Not-For Profit News

We are very excited to provide you with this first edition of Tanner LLC’s Not-for-Profit News! We are providing our quarterly newsletter at no cost to give back to the organizations that are making such an impact for good, especially in these challenging times. We hope you find the articles timely and valuable. We invite you to provide us the names and email addresses of anyone else you know who might also enjoy receiving future editions of the newsletter. Best wishes for a successful 2021!


Making Virtual Your Reality

Last year, organizations were forced to adjust their operations to ensure a COVID-safe environment for staff, volunteers, recipients, and board members. Additionally, annual events that were typically a core part of fundraising had to be reimagined.

Many events were cancelled outright, while others were drastically changed. The gala became the un-gala. The fun run morphed into the un-run.

And while everyone longs for times when social gatherings and events weren’t dangerous, socially distancing will be the norm for a while—and fundraising will continue to be impacted.

Interestingly, a number of nonprofit organizations have modified their annual events and discovered their net donation income holding steady or even improving. Part of this success is due to less money required for event staging, as well as supporters rallying in times of need. 

So, how did COVID-successful nonprofit organizations maintain donations, participation, and awareness? At the most basic level, their websites are effective and versatile, with easy ways to make donations. Better still, their websites have donation pages specific to fundraising events. This not only reinforces their virtual efforts, but also provides flexibility to invitation-only events.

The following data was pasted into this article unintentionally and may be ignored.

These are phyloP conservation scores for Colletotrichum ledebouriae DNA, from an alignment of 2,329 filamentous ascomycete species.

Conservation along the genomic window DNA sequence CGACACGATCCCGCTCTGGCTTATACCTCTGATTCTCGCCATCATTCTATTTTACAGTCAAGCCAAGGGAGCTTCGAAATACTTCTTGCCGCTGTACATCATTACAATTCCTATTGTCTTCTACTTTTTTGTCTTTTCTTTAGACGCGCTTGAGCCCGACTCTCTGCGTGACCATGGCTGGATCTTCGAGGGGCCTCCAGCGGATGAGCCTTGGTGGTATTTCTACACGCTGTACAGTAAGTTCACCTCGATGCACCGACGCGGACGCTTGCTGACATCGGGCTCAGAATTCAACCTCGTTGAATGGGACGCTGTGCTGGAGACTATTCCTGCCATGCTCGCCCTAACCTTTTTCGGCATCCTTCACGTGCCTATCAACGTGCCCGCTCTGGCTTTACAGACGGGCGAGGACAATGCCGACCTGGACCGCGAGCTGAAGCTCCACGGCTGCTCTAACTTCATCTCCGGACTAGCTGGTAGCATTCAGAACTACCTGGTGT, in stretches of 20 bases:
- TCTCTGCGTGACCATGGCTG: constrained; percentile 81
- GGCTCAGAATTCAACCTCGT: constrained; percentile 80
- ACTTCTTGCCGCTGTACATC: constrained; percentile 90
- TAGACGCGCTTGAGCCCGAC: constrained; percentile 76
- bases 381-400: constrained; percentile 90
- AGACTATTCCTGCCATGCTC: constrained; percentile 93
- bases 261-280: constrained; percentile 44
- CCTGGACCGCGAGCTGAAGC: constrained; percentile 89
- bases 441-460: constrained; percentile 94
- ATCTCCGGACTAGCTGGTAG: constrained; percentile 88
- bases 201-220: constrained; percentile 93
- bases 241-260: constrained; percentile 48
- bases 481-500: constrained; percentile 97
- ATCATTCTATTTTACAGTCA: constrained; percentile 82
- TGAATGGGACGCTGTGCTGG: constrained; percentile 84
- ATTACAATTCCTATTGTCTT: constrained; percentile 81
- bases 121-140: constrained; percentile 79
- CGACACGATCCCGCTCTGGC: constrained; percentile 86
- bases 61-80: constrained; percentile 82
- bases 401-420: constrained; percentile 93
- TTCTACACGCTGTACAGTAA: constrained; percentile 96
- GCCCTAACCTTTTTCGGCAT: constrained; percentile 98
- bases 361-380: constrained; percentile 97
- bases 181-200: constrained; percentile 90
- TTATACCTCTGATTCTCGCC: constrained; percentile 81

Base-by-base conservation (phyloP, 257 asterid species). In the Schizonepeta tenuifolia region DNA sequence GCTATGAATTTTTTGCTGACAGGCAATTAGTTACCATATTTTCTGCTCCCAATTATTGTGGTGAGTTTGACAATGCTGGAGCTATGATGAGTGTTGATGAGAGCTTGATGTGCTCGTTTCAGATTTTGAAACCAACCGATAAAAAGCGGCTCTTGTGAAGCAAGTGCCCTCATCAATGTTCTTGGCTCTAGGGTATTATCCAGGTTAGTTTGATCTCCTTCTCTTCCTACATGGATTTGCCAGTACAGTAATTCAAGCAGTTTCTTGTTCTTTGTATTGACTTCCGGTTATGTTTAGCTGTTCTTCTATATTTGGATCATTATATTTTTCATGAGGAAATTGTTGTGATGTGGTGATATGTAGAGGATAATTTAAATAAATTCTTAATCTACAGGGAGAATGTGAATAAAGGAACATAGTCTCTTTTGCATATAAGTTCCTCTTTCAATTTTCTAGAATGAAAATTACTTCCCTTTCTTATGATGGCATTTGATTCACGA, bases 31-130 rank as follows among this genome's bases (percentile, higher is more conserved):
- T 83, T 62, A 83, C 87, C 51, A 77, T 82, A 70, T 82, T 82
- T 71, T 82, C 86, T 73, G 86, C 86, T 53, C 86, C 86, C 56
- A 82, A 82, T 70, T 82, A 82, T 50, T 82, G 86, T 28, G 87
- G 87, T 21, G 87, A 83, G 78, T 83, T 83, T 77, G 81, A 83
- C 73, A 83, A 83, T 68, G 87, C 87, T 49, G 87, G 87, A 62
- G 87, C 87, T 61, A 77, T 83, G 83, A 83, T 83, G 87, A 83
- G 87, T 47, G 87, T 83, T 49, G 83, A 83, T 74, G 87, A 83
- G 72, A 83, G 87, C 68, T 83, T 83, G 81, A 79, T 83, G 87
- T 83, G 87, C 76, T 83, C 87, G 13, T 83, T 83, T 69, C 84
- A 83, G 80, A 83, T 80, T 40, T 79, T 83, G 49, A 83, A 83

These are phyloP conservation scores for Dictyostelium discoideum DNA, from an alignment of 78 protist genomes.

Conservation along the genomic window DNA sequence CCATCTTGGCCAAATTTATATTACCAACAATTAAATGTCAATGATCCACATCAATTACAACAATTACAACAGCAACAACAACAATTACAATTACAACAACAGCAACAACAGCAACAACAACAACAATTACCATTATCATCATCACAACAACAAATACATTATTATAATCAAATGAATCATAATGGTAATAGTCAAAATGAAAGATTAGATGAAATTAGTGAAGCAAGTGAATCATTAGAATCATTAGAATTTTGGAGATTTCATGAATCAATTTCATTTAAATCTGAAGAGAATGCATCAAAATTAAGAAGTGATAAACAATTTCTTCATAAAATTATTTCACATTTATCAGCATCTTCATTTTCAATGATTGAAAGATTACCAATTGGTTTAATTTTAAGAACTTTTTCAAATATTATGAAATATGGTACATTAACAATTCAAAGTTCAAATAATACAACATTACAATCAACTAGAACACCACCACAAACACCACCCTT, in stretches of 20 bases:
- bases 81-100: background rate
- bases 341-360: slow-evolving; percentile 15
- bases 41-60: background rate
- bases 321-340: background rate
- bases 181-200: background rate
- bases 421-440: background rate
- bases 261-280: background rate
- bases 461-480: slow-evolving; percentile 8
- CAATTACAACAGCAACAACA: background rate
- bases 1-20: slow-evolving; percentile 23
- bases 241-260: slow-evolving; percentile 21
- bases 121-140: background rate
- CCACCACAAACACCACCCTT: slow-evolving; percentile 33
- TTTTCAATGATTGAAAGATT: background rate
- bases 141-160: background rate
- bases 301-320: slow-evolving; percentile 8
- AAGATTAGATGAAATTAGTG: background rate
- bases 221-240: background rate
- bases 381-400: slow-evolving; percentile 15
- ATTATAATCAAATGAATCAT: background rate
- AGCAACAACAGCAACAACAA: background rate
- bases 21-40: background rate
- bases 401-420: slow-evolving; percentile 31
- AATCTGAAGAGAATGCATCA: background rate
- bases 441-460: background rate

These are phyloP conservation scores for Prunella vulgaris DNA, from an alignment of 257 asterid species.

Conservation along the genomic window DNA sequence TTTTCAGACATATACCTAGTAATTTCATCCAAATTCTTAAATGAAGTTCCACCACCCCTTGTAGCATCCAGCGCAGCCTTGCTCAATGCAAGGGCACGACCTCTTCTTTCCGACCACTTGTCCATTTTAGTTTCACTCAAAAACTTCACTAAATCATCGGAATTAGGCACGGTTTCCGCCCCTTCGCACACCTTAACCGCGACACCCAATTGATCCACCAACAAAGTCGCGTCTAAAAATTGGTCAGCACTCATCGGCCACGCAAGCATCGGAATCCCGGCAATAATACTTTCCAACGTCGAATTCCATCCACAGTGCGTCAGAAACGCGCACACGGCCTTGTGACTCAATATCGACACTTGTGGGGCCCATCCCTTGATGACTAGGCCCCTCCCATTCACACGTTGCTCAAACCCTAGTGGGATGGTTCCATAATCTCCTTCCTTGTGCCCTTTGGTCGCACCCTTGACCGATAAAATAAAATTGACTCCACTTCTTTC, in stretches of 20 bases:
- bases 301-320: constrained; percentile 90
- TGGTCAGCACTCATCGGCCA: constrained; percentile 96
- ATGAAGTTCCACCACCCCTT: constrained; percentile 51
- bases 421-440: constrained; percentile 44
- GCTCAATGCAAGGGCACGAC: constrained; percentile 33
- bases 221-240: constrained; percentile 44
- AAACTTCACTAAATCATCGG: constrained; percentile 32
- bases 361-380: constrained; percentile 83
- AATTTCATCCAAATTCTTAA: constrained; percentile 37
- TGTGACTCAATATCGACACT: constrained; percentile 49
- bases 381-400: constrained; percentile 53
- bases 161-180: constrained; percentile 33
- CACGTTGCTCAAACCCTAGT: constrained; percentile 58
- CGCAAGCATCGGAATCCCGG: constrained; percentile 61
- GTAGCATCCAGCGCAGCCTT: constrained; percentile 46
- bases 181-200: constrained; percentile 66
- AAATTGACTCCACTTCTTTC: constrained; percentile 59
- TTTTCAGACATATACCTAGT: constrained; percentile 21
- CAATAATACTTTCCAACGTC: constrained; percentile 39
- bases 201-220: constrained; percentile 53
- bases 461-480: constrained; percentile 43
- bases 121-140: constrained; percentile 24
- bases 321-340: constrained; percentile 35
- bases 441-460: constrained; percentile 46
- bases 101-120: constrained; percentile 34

Here’s a look at how to successfully make “virtual” your reality:


Peer-to-peer is a tried-and-true method of fundraising that has been enhanced by social networking. It thrives in the virtual landscape and can be attached to any virtual event.

Several platforms are specifically designed to manage personal fundraising pages. To spread the word, individuals and organizations can easily set up funding pages on several social networking sites like Facebook to better reach their community of friends. 

To build momentum, engage your constituents to start a fundraising challenge. Be sure to provide this group with your best fundraising materials, including suggested verbiage for emails and social media posts and graphics.

Key board members, staff, active volunteers, and your most dedicated donors help set the bar for others. Share pointers on how to take good pictures, and set up a schedule to remind leaders when to update their pages.  

Birthdays are an excellent time for a peer-to-peer appeal and are more evenly distributed throughout the year. Combining a birthday wish and fundraising for a specific event is more likely to increase donations. 

Deconstruct the Big Event

Your annual fundraising event probably fills several hours with programming to welcome and entertain donors and guests. It likely includes a time for socializing, a highlight feature, an awards ceremony to recognize achievements and, of course, the final appeal. It results in a lot of photos and video that you’ll use throughout the year to create additional marketing materials for your mission. 

The good news is, aside from the physical interactions and face-to-face socializing, most of your programming can be reimagined to fit a virtual event.  

Your main event can be produced and delivered in less time and with less expense if your delivery platform is a livestream. Production quality may decrease, but the current expectations are more lenient and production services are getting better. 

Consider Alternative Programming